Interviewing Leah Thirkill
My L.A.C.E.S. Impact:
One of my favorite projects that L.A.C.E.S. has offered me through my internship is the ability to create and design my very own capstone project! I knew from the first moment when I was introduced to the capstone project that I wanted it to be able to be used after I finish my internship, and I wanted it to be a need of L.A.C.E.S.. Though it was hard choosing between one of the many ideas I came up with, I chose to create an onboarding binder for new hires, coaches, and volunteers, that will be an overview of L.A.C.E.S. history, and global programs as well as give resources to learn about the local refugee crisis.
Leah Thirkill, the Operations Coordinator, has helped me every step of the way with not only my capstone project, but my entire internship experience. Leah has been my rock through my internship and has continuously guided me, asked me if I had any questions, and taught me all about the different hats you have to wear when working at a nonprofit. She has been an amazing resource and role model through my whole journey, and even allowed me to ask her questions for hours on end, for which I cannot describe how appreciative I am!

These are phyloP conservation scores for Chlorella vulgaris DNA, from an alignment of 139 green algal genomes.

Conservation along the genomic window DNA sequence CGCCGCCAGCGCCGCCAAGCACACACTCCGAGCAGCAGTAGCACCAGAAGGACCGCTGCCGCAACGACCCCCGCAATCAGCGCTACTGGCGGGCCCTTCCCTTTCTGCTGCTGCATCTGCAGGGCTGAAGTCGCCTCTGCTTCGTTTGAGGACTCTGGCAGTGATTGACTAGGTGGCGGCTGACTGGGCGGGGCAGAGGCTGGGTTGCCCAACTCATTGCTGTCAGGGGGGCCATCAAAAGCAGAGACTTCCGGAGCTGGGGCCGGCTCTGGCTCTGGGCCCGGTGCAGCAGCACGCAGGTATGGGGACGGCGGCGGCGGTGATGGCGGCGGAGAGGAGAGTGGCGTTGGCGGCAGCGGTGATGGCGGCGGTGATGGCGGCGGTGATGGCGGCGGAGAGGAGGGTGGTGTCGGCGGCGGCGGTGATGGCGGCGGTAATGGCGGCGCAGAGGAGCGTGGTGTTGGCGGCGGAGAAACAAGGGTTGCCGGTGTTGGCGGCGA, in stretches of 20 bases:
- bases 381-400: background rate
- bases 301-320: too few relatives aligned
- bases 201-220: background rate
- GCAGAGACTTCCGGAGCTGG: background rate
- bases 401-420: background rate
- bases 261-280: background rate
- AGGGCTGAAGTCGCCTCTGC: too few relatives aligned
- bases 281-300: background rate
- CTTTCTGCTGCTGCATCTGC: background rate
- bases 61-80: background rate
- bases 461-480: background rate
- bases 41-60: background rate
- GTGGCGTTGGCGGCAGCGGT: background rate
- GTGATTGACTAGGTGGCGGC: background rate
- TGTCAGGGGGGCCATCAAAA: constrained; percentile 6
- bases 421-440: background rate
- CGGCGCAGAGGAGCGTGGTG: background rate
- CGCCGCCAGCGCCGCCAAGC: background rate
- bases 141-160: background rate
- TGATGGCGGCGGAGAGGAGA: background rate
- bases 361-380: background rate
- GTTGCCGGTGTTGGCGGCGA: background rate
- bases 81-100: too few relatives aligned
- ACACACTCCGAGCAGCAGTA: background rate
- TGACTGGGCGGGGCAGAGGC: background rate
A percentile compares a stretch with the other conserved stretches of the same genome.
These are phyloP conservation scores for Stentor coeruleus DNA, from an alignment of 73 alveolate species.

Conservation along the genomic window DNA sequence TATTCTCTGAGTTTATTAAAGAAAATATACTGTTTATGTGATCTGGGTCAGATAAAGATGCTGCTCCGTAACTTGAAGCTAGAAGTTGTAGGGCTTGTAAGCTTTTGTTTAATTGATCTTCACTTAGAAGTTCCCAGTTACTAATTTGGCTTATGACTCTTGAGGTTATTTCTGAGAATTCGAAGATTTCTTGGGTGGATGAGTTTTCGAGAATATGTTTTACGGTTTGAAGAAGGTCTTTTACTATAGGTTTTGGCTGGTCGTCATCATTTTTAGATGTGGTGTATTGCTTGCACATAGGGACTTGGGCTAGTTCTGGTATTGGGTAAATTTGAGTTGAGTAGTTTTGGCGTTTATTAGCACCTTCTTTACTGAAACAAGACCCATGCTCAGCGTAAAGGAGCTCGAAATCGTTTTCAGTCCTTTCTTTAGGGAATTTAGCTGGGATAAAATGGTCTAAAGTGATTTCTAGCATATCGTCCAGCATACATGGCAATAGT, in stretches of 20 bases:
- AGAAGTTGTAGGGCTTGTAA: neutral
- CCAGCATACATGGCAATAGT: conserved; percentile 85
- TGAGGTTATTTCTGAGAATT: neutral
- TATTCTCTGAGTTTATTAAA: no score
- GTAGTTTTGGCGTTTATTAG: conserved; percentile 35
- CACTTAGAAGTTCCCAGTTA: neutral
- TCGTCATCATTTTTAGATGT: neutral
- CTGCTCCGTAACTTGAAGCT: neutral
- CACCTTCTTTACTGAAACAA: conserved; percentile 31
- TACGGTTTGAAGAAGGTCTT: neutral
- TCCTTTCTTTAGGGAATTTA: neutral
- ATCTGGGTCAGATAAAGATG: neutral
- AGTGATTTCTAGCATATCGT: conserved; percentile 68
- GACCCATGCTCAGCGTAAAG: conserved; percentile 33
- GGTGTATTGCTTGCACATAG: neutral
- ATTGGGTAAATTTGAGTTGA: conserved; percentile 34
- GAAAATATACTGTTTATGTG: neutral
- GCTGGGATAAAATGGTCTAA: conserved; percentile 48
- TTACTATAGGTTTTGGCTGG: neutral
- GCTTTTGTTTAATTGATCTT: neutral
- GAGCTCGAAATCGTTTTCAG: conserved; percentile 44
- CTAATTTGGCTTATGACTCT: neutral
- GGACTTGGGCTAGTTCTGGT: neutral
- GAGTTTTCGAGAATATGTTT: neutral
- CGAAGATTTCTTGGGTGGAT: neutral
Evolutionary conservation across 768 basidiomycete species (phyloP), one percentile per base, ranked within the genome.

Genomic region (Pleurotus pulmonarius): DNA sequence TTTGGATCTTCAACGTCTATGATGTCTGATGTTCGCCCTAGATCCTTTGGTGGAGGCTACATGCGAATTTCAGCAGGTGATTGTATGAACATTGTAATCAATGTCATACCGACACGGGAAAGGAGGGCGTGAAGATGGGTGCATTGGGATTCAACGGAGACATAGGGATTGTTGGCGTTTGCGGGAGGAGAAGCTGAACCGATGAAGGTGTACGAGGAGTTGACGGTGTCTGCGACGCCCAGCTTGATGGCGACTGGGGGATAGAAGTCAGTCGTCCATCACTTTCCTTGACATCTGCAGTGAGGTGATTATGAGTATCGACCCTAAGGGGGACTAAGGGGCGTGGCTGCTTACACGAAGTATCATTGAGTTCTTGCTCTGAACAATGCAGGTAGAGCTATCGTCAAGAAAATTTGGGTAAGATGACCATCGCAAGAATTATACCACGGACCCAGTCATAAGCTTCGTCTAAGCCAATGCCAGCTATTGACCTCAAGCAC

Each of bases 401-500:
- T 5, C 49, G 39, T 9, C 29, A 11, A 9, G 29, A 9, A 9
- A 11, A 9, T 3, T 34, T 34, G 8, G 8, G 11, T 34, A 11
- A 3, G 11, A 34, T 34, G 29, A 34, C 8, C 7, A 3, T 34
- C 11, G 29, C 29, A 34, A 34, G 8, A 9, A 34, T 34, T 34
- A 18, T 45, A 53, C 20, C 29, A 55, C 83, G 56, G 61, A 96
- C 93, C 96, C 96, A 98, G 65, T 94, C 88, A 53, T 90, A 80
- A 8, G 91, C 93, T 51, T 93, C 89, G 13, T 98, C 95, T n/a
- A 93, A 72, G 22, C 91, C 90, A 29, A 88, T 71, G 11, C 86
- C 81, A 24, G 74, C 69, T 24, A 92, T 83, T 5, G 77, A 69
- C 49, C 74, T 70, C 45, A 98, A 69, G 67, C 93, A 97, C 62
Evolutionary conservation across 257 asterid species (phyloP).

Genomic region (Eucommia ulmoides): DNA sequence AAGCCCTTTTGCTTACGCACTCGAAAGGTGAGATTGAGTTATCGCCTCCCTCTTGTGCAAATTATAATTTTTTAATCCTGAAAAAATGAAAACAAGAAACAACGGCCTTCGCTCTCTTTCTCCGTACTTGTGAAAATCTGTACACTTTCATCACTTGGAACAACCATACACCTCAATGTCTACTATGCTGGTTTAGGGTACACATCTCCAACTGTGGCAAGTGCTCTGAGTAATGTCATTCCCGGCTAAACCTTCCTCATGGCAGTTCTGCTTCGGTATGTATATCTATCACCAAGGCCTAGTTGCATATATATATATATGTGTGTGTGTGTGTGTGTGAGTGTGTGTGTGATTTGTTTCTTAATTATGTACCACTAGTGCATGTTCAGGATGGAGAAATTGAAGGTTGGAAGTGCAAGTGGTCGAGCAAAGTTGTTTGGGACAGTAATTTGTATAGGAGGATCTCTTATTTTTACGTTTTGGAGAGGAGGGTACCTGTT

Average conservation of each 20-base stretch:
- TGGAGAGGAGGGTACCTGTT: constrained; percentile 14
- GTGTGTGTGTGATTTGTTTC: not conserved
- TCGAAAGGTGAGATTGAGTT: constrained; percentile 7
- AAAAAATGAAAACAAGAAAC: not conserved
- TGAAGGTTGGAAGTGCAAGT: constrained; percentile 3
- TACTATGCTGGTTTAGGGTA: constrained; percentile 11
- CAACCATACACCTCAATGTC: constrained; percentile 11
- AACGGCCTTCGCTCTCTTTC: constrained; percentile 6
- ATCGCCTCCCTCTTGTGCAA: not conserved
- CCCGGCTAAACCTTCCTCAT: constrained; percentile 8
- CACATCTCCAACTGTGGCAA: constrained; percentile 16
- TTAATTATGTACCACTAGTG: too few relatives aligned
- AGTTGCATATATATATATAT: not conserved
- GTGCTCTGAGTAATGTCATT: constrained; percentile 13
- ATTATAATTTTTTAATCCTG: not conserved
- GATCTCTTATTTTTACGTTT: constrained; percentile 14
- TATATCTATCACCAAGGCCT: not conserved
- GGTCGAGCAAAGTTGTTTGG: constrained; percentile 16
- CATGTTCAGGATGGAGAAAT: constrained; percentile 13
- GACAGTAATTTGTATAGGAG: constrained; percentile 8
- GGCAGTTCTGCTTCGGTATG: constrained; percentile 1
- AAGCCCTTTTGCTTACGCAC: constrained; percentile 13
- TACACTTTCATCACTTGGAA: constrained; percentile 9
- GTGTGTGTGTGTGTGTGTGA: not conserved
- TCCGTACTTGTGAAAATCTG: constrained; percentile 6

Leah absolutely loves working with L.A.C.E.S. – which I’m able to see everyday. Even though her title is “Operations Coordinator,” she works with any and every aspect you can think of. Through our first ever Virtual Soccer Clinic, Leah helped plan the schedule down to the second, but she also was in the front lines, calling families, giving Zoom training, and delivering soccer balls to our youth. While Leah loves the logistical side of L.A.C.E.S., the youth also hold a place in her heart, and she misses them so much that she mentioned that canceling the Adventure Camp was one of the most challenging parts of COVID-19. Leah is truly an irreplaceable asset to the L.A.C.E.S. family.
Through my interactions with Leah I have been able to see how big her heart is and how much power she has to change the world for the better. When I asked her about how L.A.C.E.S. was special compared to other organizations she replied that it “feels like family and friends.” She also mentioned something that resonated with me, “the humanity of the whole organization” and continued on to state, “we are human-based, not a machine that moves forward.” This really stuck out to me because I have interned with and volunteered with numerous nonprofits, and I know exactly what Leah means. I am able to see the humanity within the organization by just listening to Leah and Seren talk about the youth and families they serve – they can name every child and tell me something about them. This means so much to me because a lot of organizations miss this crucial step in getting to know the people and community they work alongside. I could honestly write an entire series of blogs of all the things Leah has taught me, but I’m going to leave you with this – always remember to keep the humanity within your work no matter what.